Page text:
Search News You Can Use
Episode 28 - April 11, 2018
It looks like the crazy algorithmic turbulence that we saw in March of 2018 has slowed down a little. We did see some significant changes on March 23, but so far I haven’t noticed any big obvious updatres in April. In this episode we talk about some great content creation tips, tips on internal linking and much more. We have also given some of our best tips we learned from John Mueller’s Reddit AMA.
In this episode:
- Algorithm updates
- Big losses for Pinterest
- Google is testing infinite scroll in mobile search results
- Goo.gl url shortener is shutting down
- Google Partner program announces big changes
- Great idea for generating content ideas for things people are actually searching for
- More on intelligent search features from Bing
- Internal links can really help improve rankings
- How to quickly see the CSS for any part of a page
- Can you get site search terms in the SERPS by adding schema?
- John Mueller’s Reddit AMA
- Does code to text ratio matter for SEO?
- Moz has a new, improved link explorer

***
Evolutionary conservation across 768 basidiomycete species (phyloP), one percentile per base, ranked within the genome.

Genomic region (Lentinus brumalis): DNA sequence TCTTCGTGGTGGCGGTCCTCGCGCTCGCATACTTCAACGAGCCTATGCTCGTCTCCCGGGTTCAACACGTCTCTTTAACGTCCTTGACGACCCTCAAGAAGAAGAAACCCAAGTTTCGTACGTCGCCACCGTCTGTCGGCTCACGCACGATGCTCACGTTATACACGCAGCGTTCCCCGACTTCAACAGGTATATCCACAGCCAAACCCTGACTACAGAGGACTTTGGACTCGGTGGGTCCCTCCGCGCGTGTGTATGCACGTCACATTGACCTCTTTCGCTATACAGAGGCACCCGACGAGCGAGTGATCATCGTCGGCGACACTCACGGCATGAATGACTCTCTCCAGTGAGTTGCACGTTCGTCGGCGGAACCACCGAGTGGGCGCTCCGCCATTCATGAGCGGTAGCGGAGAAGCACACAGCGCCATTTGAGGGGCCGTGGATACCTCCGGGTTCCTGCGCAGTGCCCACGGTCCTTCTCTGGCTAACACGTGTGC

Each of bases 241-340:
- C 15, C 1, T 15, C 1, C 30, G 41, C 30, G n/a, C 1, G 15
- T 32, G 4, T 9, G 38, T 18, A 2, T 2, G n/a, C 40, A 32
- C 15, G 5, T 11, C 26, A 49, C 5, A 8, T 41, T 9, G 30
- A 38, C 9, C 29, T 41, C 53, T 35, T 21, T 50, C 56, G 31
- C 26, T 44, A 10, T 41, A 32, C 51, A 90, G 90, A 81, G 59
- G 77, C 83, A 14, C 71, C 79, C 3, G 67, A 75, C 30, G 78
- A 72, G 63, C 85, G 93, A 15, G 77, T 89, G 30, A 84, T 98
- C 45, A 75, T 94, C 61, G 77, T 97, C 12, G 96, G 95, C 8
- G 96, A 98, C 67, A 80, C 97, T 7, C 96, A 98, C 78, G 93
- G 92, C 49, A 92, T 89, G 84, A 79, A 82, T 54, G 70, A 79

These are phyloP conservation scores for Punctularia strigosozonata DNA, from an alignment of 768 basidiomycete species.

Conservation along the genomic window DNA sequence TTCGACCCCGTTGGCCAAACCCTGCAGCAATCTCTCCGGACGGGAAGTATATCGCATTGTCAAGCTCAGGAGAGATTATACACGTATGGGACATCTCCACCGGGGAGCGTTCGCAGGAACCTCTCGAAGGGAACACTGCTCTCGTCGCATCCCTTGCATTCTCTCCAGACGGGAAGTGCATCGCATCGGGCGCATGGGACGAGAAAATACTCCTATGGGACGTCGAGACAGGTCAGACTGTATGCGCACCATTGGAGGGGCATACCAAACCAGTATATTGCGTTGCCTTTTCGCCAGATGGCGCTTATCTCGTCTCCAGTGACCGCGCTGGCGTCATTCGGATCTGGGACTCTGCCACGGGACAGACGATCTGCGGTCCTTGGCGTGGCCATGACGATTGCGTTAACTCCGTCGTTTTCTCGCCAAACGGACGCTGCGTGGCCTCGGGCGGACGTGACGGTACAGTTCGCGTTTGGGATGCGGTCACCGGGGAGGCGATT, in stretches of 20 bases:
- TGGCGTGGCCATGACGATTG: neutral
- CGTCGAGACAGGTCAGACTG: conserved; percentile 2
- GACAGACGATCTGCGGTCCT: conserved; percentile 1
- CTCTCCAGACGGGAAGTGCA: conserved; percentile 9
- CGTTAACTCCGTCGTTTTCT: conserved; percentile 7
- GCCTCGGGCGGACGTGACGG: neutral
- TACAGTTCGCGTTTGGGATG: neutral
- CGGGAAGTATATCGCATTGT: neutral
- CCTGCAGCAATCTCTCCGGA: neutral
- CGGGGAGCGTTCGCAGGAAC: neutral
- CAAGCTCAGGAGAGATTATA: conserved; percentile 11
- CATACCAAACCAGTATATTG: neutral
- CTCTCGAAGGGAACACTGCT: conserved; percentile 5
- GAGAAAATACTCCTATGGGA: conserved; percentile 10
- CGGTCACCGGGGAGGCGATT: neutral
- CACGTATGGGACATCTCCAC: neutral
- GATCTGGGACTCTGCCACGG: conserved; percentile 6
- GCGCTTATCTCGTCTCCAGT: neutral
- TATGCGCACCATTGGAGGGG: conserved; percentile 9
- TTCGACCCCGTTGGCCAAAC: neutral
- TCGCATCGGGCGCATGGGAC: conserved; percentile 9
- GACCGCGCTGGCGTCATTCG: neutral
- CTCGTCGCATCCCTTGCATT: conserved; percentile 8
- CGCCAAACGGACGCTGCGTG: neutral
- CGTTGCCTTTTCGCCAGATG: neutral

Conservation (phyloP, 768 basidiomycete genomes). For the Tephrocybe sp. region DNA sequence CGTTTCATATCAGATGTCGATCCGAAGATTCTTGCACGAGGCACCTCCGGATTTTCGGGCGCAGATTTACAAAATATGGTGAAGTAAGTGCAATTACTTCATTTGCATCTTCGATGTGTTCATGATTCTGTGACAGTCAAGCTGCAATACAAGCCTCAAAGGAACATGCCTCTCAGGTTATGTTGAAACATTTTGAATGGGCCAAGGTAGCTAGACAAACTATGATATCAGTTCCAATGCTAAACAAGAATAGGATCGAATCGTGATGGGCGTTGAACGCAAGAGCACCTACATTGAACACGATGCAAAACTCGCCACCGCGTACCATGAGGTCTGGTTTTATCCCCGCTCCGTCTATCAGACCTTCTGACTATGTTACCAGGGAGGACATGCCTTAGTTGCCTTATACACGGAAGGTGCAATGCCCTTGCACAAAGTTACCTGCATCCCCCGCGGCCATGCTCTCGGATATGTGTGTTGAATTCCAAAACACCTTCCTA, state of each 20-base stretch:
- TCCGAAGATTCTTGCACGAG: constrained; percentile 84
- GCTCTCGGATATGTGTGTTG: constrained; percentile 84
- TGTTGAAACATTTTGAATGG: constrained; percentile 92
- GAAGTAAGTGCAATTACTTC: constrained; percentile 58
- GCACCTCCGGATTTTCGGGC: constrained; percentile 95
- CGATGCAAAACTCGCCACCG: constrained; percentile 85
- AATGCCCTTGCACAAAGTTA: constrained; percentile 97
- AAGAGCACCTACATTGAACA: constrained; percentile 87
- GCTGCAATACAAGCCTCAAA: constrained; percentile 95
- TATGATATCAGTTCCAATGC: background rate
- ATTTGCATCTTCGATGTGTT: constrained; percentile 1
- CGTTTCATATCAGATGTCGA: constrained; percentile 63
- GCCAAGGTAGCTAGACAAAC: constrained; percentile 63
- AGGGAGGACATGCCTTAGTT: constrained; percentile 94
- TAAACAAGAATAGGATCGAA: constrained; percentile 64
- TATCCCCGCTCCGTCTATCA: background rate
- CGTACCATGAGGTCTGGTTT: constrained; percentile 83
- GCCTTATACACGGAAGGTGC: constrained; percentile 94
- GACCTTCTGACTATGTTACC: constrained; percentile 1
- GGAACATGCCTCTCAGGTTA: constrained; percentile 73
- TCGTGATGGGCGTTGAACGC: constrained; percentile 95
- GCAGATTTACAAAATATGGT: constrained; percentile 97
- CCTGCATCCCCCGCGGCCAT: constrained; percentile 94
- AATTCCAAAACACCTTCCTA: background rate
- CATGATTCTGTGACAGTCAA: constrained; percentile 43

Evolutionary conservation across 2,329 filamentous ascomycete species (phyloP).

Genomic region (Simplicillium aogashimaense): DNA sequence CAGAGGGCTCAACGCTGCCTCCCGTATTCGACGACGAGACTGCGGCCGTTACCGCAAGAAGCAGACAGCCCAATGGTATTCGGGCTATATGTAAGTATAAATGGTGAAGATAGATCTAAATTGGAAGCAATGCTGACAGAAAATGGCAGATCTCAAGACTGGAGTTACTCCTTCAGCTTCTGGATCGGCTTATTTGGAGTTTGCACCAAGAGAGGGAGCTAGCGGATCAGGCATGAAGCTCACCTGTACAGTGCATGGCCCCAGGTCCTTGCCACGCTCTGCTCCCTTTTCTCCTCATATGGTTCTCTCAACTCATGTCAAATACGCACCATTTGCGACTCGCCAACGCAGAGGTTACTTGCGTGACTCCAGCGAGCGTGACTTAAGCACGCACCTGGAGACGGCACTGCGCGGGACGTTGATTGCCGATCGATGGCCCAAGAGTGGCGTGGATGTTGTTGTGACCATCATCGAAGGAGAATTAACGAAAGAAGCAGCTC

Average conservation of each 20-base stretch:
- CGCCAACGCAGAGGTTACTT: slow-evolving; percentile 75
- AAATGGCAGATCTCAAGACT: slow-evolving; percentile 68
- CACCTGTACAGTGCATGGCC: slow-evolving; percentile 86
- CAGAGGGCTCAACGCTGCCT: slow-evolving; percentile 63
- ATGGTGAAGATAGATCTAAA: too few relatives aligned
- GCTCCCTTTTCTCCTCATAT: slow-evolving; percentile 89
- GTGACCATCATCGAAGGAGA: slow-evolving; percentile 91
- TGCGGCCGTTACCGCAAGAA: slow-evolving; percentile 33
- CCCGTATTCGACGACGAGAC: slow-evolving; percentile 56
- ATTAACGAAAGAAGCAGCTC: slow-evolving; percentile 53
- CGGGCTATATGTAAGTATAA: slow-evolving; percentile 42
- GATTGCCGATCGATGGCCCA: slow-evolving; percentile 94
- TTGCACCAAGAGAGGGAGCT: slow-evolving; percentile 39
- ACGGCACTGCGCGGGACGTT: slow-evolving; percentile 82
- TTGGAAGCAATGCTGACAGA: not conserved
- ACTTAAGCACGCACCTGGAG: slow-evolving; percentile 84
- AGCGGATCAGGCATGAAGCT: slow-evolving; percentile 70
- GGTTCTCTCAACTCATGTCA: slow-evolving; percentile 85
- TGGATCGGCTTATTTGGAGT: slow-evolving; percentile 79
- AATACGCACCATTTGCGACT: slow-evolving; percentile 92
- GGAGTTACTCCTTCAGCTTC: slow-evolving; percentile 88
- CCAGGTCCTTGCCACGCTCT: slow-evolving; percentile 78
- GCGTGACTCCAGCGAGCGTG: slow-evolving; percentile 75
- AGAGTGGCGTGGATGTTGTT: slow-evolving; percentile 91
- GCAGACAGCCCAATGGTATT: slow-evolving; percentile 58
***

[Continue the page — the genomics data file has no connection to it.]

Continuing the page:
- Important news for those who use the Adwords Keyword tool for keyword research
- Tip for finding hacked content on your site
- Are your opt-in forms being blocked by ad blockers?
- Have you looked at the “discovered, currently not indexed” section of GSC?
- PWAs are now on Safari
- Chrome does indeed measure and use engagement metrics
- Code in your section can cause problems
- Question for John Mueller on removing old posts from the index
- Does adding structured data help with rankings?
- A tip to help image pages rank better
- Q&A Pages can sometimes be seen as low quality content
- Google jobs displaying now in the UK
- AMP News
- Your AMP page can be your canonical page
- SEO Tools
- Local SEO
- Improvements to Q&A
- New GMB descriptions are not used in rankings
- You won’t be notified for some GMB issues
- GMB has had some image issues lately
- Google post offers?
- Can you sue a business for a negative review?
- New: “Services” section in GMB
- SEO Jobs
- Marie Speaking at Engage Portland - Is it a good link?
- Recommended Reading (All)
- Recommended Reading (Local SEO)
March 23, 2018 Algorithm Update